I remember watching a demonstration on television several years ago, in which an automobile parallel parked itself at the touch of a button. It seemed to me like an interesting novelty, but I couldn’t imagine that male drivers (who famously won’t even ask for directions) would ever admit that they need any help parking their own cars.
Nor could I imagine that I would ever trust my car to manage such a complex function. I kept picturing myself trying to explain to some irate motorist that the dent in his fender was all my car’s fault and that I really had nothing to do with it.
Those notions, of course, betray my age, and the fact that my life has been tied up with cars and car culture from day one. By the time I was five years old I could identify every make and model on the road, and what sort of person would be likely to drive each one. Then there were the toys.
Toy cars were divided into three main categories among my friends and me. First were models, which we assembled from kits that varied greatly in size and complexity. The more elaborate versions included hundreds of parts, and complications such as working doors and axles that swiveled. I have always felt that building these things taught me to follow directions, which paid off later in school and elsewhere.
Second were the “matchbox” cars, which back then were manufactured in England by the Lesney company. There was just something compelling about them, and we all collected them avidly. We also invented a variety of games that we could play with the cars, whether alone or with each other. Like my baseball cards, I gave away my collection when I reached junior high school and lived to regret doing so.
The third category was racecars that ran around a track, powered by electricity. Unlike the others, these were not something we bought at Woolworths with money we saved up from our allowances. They were expensive, and were almost always Christmas gifts from an exceptionally generous Santa.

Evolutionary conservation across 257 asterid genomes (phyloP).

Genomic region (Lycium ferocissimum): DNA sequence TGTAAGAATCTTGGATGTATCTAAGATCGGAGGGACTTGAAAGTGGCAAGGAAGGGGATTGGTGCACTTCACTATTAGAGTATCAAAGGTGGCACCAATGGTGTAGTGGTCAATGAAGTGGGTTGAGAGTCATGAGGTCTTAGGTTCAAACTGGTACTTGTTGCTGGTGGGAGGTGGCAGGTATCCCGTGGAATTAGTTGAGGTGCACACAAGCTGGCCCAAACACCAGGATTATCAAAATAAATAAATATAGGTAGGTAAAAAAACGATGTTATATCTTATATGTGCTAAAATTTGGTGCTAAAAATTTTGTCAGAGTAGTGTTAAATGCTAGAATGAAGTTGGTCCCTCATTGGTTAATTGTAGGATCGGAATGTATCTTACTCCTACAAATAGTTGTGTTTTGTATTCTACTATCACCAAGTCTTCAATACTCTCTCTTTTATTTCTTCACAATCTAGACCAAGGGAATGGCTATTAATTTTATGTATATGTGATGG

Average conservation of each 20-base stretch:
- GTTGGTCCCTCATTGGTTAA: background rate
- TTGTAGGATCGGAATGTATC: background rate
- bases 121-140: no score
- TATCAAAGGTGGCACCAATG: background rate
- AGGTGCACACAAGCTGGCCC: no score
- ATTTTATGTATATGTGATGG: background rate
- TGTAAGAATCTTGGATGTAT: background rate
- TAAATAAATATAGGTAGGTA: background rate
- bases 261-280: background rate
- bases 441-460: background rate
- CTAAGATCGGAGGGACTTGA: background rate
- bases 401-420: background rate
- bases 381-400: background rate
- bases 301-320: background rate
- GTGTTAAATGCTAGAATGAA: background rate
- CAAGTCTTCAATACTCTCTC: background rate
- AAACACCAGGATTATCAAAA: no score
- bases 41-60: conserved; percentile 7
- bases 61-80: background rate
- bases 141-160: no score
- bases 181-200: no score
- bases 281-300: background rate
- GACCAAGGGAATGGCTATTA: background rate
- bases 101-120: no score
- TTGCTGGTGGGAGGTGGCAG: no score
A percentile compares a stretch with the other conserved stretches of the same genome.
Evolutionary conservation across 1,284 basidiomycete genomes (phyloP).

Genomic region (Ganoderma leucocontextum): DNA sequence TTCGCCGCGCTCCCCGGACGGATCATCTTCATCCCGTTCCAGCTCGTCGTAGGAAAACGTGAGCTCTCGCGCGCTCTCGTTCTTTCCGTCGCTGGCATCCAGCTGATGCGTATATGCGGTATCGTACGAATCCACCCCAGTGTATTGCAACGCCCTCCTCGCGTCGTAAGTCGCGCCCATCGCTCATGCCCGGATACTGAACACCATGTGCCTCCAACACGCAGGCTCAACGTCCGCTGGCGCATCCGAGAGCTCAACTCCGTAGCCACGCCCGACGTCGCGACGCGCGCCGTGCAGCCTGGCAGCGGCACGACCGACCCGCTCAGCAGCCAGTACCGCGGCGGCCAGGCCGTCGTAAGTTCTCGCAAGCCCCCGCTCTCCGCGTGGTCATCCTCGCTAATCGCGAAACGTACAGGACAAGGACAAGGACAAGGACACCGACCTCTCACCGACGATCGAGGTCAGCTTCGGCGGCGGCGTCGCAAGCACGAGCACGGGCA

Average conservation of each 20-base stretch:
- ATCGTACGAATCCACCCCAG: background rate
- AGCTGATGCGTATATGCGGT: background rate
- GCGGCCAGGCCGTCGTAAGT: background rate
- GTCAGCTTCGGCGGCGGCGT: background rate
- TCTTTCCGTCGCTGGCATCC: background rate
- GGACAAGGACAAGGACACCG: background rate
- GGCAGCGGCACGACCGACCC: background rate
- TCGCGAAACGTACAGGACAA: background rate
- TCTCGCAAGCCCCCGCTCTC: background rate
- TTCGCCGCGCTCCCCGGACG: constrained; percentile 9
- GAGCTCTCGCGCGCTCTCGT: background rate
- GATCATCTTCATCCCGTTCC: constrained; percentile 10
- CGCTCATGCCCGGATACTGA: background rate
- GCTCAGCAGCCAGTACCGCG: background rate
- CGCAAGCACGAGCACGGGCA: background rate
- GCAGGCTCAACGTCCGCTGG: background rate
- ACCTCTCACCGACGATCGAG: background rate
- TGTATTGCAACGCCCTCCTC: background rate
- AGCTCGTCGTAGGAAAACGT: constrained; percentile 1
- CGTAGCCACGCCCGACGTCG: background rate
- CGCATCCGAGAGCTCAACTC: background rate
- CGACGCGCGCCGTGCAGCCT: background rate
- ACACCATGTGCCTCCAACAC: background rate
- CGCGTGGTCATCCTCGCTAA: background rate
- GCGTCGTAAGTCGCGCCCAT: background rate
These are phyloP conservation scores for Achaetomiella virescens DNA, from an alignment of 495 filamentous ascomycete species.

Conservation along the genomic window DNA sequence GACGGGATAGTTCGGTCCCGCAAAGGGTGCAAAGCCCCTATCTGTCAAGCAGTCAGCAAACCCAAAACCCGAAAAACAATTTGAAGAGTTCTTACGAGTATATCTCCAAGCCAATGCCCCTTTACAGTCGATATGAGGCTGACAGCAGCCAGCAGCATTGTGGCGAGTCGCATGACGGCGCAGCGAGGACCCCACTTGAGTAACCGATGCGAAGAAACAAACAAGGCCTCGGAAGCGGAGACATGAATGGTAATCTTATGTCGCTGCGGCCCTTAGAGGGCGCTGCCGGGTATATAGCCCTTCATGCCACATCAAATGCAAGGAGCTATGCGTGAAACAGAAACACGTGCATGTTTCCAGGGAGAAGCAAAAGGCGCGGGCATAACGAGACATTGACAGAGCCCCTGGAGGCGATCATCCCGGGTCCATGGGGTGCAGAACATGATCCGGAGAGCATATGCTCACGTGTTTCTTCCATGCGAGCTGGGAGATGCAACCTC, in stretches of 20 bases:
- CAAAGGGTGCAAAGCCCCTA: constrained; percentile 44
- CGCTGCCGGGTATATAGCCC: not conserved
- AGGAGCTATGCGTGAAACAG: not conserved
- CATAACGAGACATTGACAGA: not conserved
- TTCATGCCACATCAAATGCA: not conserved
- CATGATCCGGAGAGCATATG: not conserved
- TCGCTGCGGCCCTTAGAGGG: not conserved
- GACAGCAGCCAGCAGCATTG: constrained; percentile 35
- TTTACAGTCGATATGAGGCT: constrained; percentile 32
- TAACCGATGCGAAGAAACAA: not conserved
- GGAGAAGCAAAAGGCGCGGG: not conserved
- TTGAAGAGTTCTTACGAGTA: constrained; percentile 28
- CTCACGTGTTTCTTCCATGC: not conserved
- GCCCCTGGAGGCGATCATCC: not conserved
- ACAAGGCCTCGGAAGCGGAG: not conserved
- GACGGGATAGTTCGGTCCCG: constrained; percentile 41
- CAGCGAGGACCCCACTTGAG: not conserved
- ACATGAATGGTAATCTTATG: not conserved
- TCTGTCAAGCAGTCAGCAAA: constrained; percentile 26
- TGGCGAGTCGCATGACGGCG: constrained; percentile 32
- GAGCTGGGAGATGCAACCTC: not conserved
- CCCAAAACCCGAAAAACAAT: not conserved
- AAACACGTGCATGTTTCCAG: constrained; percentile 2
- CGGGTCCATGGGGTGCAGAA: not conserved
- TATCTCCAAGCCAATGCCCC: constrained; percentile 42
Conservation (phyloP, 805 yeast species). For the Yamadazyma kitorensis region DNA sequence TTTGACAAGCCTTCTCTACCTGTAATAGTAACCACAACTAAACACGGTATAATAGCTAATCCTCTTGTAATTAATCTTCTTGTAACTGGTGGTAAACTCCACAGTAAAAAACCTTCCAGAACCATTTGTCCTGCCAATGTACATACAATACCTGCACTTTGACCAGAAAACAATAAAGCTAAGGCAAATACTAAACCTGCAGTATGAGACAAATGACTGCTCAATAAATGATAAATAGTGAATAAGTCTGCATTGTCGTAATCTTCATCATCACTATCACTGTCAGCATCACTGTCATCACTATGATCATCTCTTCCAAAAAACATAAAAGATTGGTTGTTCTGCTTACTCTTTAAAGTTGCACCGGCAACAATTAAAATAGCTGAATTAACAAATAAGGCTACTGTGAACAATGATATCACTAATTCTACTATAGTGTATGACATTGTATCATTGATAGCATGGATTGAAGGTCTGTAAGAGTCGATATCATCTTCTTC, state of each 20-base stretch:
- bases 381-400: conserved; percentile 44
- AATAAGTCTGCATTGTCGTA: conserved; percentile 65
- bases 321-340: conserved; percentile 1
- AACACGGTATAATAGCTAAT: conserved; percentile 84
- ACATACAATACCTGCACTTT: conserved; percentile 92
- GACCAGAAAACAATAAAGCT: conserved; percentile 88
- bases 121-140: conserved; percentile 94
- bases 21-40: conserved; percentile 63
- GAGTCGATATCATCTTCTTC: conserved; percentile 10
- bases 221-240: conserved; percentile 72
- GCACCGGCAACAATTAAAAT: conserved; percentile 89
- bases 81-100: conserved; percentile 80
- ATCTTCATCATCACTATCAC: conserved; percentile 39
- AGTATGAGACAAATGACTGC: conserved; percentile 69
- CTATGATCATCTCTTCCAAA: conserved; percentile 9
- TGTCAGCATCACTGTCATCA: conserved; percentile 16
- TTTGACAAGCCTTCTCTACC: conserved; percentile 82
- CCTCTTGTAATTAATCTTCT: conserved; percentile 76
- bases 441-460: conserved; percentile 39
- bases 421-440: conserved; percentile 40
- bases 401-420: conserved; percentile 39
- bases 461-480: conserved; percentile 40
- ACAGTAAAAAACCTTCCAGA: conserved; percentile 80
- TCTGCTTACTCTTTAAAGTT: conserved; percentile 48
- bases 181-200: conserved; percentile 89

They were also toys that we tired of quickly, because they didn’t require much participation from us. Our function consisted of watching them go around in a circle, and putting them back on the track after they went flying off of it.
Which brings me back to self-parking cars. They are on the streets now, but it turns out that they are just the tip of the iceberg. The talk of the car world in 2016 was fully autonomous cars, which are being developed at breakneck speed.
All the major automakers, plus several tech giants, startup companies and auto futurists such as Uber and Tesla are investing billions of dollars in pilot projects. The stakes in the race are enormous, and the impending impact on society is hard to exaggerate.
Currently, around 1.3 million people are killed each year in automobile accidents, 37 thousand of which are Americans. Another 20-50 million are injured, and property damage amounts to $230 billion. Analysts expect driverless cars to cut traffic accidents by half.
This year, consumers will buy 75 million conventional cars worldwide, at a cost of nine trillion dollars, or the equivalent of about half of the entire gross national product of the United States. In spite of this gigantic expenditure, those vehicles will only be driven about five percent of the time. Most often, they will be sitting in garages or parking spaces.